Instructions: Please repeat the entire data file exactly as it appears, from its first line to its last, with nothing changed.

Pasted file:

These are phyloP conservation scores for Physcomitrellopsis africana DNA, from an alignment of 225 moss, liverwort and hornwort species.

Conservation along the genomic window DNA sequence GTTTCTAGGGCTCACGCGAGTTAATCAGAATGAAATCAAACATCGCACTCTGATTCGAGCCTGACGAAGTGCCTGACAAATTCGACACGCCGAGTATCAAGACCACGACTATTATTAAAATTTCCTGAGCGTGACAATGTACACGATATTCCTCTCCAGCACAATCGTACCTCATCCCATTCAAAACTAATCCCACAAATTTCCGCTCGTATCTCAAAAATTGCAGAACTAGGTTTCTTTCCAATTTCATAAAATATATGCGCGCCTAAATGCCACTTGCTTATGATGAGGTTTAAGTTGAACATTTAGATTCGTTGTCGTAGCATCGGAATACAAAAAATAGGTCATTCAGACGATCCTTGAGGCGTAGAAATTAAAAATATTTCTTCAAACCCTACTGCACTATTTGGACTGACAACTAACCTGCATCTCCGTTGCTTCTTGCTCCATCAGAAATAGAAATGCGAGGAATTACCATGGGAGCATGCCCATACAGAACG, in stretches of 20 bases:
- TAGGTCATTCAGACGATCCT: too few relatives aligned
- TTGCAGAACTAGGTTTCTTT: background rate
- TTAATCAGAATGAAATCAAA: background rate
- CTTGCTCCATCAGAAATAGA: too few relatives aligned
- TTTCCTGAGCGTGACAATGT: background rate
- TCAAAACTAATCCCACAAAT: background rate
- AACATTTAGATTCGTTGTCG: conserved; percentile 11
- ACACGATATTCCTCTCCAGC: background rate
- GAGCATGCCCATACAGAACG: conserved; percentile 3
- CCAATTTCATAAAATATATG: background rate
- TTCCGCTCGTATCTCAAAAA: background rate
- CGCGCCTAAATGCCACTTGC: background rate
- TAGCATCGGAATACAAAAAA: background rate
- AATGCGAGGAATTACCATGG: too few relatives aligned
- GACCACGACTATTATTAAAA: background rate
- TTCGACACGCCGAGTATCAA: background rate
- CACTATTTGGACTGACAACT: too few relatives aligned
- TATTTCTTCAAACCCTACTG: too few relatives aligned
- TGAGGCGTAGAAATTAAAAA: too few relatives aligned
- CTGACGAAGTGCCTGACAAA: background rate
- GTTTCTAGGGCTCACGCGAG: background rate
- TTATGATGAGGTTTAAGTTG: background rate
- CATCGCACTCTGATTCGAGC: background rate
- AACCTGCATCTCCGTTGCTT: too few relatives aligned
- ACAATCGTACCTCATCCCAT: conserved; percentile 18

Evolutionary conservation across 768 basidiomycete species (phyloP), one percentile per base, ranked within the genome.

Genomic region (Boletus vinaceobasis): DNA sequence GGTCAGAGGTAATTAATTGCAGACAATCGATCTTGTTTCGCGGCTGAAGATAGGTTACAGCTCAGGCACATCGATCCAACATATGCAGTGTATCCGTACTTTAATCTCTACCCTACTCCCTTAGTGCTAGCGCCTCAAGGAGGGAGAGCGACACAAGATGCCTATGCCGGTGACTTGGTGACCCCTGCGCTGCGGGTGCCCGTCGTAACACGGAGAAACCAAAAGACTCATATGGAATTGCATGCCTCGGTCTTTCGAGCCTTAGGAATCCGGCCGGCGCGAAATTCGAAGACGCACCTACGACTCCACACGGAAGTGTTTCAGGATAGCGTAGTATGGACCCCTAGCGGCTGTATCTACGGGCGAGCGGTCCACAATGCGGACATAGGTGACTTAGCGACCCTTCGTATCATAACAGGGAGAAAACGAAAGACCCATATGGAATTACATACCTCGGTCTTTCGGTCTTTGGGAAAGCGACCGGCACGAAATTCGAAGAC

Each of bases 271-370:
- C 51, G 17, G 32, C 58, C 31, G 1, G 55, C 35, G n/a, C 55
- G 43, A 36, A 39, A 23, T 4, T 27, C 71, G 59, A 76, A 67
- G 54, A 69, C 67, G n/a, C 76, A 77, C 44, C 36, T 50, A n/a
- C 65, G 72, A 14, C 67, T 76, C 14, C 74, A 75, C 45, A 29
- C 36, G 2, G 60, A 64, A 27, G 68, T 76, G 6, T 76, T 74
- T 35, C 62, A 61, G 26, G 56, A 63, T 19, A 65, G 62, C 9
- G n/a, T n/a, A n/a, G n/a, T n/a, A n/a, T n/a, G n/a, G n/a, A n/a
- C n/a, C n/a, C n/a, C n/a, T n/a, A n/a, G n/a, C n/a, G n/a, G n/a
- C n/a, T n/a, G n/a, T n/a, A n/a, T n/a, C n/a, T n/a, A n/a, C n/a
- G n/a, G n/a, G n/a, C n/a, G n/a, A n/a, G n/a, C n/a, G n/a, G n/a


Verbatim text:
These are phyloP conservation scores for Physcomitrellopsis africana DNA, from an alignment of 225 moss, liverwort and hornwort species.

Conservation along the genomic window DNA sequence GTTTCTAGGGCTCACGCGAGTTAATCAGAATGAAATCAAACATCGCACTCTGATTCGAGCCTGACGAAGTGCCTGACAAATTCGACACGCCGAGTATCAAGACCACGACTATTATTAAAATTTCCTGAGCGTGACAATGTACACGATATTCCTCTCCAGCACAATCGTACCTCATCCCATTCAAAACTAATCCCACAAATTTCCGCTCGTATCTCAAAAATTGCAGAACTAGGTTTCTTTCCAATTTCATAAAATATATGCGCGCCTAAATGCCACTTGCTTATGATGAGGTTTAAGTTGAACATTTAGATTCGTTGTCGTAGCATCGGAATACAAAAAATAGGTCATTCAGACGATCCTTGAGGCGTAGAAATTAAAAATATTTCTTCAAACCCTACTGCACTATTTGGACTGACAACTAACCTGCATCTCCGTTGCTTCTTGCTCCATCAGAAATAGAAATGCGAGGAATTACCATGGGAGCATGCCCATACAGAACG, in stretches of 20 bases:
- TAGGTCATTCAGACGATCCT: too few relatives aligned
- TTGCAGAACTAGGTTTCTTT: background rate
- TTAATCAGAATGAAATCAAA: background rate
- CTTGCTCCATCAGAAATAGA: too few relatives aligned
- TTTCCTGAGCGTGACAATGT: background rate
- TCAAAACTAATCCCACAAAT: background rate
- AACATTTAGATTCGTTGTCG: conserved; percentile 11
- ACACGATATTCCTCTCCAGC: background rate
- GAGCATGCCCATACAGAACG: conserved; percentile 3
- CCAATTTCATAAAATATATG: background rate
- TTCCGCTCGTATCTCAAAAA: background rate
- CGCGCCTAAATGCCACTTGC: background rate
- TAGCATCGGAATACAAAAAA: background rate
- AATGCGAGGAATTACCATGG: too few relatives aligned
- GACCACGACTATTATTAAAA: background rate
- TTCGACACGCCGAGTATCAA: background rate
- CACTATTTGGACTGACAACT: too few relatives aligned
- TATTTCTTCAAACCCTACTG: too few relatives aligned
- TGAGGCGTAGAAATTAAAAA: too few relatives aligned
- CTGACGAAGTGCCTGACAAA: background rate
- GTTTCTAGGGCTCACGCGAG: background rate
- TTATGATGAGGTTTAAGTTG: background rate
- CATCGCACTCTGATTCGAGC: background rate
- AACCTGCATCTCCGTTGCTT: too few relatives aligned
- ACAATCGTACCTCATCCCAT: conserved; percentile 18

Evolutionary conservation across 768 basidiomycete species (phyloP), one percentile per base, ranked within the genome.

Genomic region (Boletus vinaceobasis): DNA sequence GGTCAGAGGTAATTAATTGCAGACAATCGATCTTGTTTCGCGGCTGAAGATAGGTTACAGCTCAGGCACATCGATCCAACATATGCAGTGTATCCGTACTTTAATCTCTACCCTACTCCCTTAGTGCTAGCGCCTCAAGGAGGGAGAGCGACACAAGATGCCTATGCCGGTGACTTGGTGACCCCTGCGCTGCGGGTGCCCGTCGTAACACGGAGAAACCAAAAGACTCATATGGAATTGCATGCCTCGGTCTTTCGAGCCTTAGGAATCCGGCCGGCGCGAAATTCGAAGACGCACCTACGACTCCACACGGAAGTGTTTCAGGATAGCGTAGTATGGACCCCTAGCGGCTGTATCTACGGGCGAGCGGTCCACAATGCGGACATAGGTGACTTAGCGACCCTTCGTATCATAACAGGGAGAAAACGAAAGACCCATATGGAATTACATACCTCGGTCTTTCGGTCTTTGGGAAAGCGACCGGCACGAAATTCGAAGAC

Each of bases 271-370:
- C 51, G 17, G 32, C 58, C 31, G 1, G 55, C 35, G n/a, C 55
- G 43, A 36, A 39, A 23, T 4, T 27, C 71, G 59, A 76, A 67
- G 54, A 69, C 67, G n/a, C 76, A 77, C 44, C 36, T 50, A n/a
- C 65, G 72, A 14, C 67, T 76, C 14, C 74, A 75, C 45, A 29
- C 36, G 2, G 60, A 64, A 27, G 68, T 76, G 6, T 76, T 74
- T 35, C 62, A 61, G 26, G 56, A 63, T 19, A 65, G 62, C 9
- G n/a, T n/a, A n/a, G n/a, T n/a, A n/a, T n/a, G n/a, G n/a, A n/a
- C n/a, C n/a, C n/a, C n/a, T n/a, A n/a, G n/a, C n/a, G n/a, G n/a
- C n/a, T n/a, G n/a, T n/a, A n/a, T n/a, C n/a, T n/a, A n/a, C n/a
- G n/a, G n/a, G n/a, C n/a, G n/a, A n/a, G n/a, C n/a, G n/a, G n/a